Where William Walked: Poems About Philadelphia
and Its People of Color


Winner, Willow Books Grand Prize in Poetry

“Sometimes reclaiming the lives of a people has to come one city, one block, one doorstep at a time. Where William Walked  harbors and reclaims Philadelphia’s lost brethren. Crowned with unnamed mercies, women’s sorrows and belonging, it’s a Pandora’s box of art and history. It interrogates faith and forgiveness, formality and freedom, inserting some of the missing and rewriting the narratives few know with an ‘inflamed hope for colored folk.’”

— Remica Bingham-Risher  (Judge's statement)

“Acute intelligence, historical imagination, formal mastery, and an unerring ethical compass distinguish these prize-winning poems, along with an ironic eye and a subtle
wit, as her image says: 'Don’t charge a train head on—loosen a rail.' In these poems of ancestral reclamation, Vernita Hall gives voice and vivid presence to those individuals whose bold and memorable lives comprise the Philadelphia story that many of us have been waiting to read.”

— Eleanor Wilner

"This will be an important book."       — Marilyn Nelson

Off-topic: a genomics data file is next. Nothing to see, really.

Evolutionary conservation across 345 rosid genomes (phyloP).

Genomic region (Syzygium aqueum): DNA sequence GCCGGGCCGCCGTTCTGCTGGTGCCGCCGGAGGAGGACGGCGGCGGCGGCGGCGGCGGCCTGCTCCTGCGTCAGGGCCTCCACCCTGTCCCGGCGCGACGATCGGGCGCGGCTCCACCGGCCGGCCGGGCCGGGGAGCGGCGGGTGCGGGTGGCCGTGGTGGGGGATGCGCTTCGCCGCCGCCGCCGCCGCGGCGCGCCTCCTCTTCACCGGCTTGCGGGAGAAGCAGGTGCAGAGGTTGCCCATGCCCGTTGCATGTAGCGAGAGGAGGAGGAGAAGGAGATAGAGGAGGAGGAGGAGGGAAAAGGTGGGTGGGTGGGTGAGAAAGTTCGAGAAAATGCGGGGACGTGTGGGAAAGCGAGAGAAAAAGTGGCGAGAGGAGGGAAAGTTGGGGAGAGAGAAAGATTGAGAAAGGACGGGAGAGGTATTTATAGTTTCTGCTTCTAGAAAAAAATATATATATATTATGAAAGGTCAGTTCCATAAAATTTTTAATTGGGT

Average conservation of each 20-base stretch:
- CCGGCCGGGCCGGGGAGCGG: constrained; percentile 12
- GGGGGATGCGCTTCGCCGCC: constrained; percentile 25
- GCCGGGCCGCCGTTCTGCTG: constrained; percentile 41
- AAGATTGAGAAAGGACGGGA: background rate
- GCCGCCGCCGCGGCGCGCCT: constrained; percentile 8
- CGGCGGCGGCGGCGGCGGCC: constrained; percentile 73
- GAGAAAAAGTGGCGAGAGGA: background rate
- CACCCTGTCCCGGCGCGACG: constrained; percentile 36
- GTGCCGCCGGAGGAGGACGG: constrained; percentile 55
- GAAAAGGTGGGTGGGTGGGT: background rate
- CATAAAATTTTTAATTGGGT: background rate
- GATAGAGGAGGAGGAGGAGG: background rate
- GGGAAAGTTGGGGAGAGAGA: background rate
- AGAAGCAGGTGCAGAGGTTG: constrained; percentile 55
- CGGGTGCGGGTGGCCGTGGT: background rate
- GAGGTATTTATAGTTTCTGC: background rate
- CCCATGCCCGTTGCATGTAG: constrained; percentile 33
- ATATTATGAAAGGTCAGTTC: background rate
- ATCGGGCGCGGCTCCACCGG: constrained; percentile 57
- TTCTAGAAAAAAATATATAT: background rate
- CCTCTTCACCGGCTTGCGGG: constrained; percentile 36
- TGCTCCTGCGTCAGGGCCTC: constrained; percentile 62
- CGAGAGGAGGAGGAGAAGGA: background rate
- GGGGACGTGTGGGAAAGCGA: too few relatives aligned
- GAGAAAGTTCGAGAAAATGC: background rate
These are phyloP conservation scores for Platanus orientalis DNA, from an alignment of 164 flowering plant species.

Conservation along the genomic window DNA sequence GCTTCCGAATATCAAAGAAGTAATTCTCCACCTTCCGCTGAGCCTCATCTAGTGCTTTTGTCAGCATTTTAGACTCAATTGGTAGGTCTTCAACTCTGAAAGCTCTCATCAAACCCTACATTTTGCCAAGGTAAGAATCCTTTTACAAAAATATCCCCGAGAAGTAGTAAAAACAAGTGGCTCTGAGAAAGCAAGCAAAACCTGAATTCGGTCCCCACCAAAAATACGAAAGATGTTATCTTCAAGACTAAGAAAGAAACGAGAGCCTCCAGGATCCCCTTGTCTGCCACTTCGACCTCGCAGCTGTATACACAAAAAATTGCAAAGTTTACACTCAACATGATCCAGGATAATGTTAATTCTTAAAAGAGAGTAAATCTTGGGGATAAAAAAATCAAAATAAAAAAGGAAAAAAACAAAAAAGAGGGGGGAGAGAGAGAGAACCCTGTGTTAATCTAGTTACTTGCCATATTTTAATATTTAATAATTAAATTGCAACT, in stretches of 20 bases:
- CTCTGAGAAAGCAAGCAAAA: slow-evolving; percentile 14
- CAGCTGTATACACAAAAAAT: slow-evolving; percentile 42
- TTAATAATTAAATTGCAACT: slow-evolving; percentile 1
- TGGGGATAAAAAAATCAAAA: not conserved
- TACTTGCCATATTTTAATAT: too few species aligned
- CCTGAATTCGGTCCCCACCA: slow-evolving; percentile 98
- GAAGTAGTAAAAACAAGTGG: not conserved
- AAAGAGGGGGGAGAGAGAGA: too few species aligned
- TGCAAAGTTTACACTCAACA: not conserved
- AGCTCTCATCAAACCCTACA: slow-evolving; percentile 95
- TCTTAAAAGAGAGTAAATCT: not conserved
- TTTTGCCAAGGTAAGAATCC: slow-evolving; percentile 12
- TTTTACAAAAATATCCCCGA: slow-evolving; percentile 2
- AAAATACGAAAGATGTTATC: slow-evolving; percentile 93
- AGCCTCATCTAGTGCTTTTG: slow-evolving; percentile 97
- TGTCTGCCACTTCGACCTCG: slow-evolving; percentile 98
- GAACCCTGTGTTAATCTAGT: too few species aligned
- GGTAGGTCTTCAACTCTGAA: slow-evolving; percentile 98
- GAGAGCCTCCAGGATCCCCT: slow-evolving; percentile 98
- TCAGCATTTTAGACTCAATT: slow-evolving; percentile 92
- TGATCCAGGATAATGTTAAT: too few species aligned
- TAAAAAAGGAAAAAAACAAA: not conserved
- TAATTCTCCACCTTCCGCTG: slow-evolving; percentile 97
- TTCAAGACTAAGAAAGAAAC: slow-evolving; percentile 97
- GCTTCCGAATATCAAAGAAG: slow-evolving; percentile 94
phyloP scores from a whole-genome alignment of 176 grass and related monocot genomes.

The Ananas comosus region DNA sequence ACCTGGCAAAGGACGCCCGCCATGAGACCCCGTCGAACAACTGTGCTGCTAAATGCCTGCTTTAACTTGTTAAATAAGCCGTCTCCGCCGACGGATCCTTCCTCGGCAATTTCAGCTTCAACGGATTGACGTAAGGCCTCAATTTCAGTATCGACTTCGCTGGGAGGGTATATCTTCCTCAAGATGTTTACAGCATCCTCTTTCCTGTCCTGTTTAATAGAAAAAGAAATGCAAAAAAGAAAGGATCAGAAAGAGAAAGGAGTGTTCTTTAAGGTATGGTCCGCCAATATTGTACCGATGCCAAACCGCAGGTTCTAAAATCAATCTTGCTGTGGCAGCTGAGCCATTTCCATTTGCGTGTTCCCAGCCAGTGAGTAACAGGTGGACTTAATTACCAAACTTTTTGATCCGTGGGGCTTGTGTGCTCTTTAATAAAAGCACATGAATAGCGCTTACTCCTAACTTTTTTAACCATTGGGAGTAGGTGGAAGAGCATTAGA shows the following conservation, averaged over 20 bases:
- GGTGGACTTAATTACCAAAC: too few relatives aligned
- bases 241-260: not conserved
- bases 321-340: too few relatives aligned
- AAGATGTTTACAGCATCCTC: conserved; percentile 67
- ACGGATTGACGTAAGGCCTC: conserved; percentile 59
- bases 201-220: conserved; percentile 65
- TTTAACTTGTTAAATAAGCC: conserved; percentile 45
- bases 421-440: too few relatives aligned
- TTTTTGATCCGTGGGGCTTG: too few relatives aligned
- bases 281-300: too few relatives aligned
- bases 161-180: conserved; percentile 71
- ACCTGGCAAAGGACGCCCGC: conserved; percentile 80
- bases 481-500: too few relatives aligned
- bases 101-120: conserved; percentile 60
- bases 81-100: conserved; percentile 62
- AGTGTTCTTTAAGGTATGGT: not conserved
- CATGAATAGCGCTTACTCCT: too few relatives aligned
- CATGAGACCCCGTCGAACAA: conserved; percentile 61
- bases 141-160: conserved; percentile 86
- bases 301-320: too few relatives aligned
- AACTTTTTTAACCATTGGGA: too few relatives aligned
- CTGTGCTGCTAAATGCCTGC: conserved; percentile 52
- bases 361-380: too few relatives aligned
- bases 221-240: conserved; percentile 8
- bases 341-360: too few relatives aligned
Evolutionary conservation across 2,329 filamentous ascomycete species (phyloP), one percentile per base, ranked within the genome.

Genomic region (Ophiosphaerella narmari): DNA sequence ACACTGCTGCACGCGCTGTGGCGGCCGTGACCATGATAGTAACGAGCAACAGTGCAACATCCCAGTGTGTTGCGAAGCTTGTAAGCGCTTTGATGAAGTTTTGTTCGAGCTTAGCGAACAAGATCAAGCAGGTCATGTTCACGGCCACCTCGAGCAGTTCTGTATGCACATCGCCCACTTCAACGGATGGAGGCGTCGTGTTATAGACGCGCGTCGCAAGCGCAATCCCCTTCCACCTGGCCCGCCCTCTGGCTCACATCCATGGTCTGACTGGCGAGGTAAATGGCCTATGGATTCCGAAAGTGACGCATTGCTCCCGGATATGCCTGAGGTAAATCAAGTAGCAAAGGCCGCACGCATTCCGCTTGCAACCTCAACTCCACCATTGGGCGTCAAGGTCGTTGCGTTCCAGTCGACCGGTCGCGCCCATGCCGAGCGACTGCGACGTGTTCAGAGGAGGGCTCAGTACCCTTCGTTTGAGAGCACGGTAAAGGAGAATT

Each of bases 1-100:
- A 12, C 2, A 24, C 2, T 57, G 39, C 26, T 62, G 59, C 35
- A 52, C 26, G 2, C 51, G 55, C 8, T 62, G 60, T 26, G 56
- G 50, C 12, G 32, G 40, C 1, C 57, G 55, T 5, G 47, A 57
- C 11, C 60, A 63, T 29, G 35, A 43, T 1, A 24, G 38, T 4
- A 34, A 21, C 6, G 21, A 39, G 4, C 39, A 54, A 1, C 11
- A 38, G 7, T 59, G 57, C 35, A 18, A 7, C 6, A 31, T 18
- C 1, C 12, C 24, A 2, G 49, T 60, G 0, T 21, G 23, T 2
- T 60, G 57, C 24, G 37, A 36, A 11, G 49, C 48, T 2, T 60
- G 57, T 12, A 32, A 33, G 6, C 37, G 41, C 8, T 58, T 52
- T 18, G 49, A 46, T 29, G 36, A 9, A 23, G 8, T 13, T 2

The Hitchhiking Robot Learns About Philadelphians

Winner, Moonstone (Press) Chapbook Contest

“In a broad display of approaches in craft, the poet visits the history of Philadelphia in a manner reminiscent of steampunk aesthetics. Jules Verne meets W.E.B. DuBois in a time traveling romp back and forth from The Souls of Black Folk  to today's evening news. This is fresh and ambitious writing, a collection that brings a view eschewing nostalgia and romanticized ways of looking at history. Instead it plops the reader squarely in the present with the past as a spectator looking on with renewed wisdom. Voices in the formation of the A.M.E. church and Bill Cosby's lost son find a common place here, along with many other subjects, subjects making a diverse populace.”

— Afaa Michael Weaver  (Judge's statement)

© 2019  by Vernita Hall